This is particularly important for teens, who will soon be entering the ranks of adulthood, and need to be developing trusting, working relationships with adults, since they will soon be adults themselves. Moreover, teens face dangerous temptations, and need a strong sense of self and their values, in order to judge each situation realistically and to make decisions based on solid, logical and valid reasons. The pre-frontal cortex, which governs emotion control and planning with an awareness of consequences, is not fully developed until the age of around 25, so youth need help to learn how to analyze the issues involved in each decision, and to understand the processes of cause and effect. They need feedback from trusted adults to help them see the big picture of their lives. Within these relationships, adults wield influence, and not power and control. Youth can come to realize that they do have power over themselves, and that their role is not simply to obey or rebel, but to decide logically for themselves.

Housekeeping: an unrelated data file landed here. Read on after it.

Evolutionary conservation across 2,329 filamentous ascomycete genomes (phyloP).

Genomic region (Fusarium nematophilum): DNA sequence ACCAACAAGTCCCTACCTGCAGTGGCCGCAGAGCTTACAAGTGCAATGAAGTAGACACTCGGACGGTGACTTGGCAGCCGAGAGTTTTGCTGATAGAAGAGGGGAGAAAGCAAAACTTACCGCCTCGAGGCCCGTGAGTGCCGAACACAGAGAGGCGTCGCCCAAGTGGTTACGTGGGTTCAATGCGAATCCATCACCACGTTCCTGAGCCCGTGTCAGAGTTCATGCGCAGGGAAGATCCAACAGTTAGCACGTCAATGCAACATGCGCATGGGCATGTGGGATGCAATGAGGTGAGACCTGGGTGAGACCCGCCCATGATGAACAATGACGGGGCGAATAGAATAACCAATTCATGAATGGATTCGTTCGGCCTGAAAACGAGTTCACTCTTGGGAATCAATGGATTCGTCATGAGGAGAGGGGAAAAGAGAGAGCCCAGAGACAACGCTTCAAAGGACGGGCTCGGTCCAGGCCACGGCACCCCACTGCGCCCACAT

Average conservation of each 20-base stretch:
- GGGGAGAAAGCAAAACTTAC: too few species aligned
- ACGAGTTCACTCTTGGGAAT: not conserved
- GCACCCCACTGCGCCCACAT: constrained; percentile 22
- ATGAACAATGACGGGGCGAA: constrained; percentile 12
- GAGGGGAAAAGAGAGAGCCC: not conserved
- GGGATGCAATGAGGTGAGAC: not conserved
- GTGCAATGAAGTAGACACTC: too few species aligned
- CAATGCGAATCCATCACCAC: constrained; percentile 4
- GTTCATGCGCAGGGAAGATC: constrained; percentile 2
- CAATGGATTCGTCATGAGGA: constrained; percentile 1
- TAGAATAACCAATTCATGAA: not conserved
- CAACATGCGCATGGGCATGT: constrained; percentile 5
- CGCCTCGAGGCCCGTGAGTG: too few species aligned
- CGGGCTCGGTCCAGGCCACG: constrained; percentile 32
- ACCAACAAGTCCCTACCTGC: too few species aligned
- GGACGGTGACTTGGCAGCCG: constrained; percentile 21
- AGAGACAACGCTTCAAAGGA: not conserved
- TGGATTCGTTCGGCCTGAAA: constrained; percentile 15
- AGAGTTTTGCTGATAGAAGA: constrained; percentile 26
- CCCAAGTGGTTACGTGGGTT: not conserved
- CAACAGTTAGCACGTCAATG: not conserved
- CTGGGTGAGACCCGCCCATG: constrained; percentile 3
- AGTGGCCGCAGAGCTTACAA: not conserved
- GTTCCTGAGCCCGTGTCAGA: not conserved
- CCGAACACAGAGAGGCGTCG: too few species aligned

Luckily, each individual only needs to be one puzzle piece in the conglomerate that, together, we create into a complex nation that is proficient enough to function, and to solve problems, in an interconnected, richly satisfying, and multifaceted fashion. So, the ideal process of education would acknowledge the need for all individuals to be flexible and responsive to what we see before us. Beyond that, maturation itself tends in the same direction that we are headed—competency, connection, and the pursuit of knowledge. We just need to be good enough to set the mechanisms in place to not trample nature’s directive.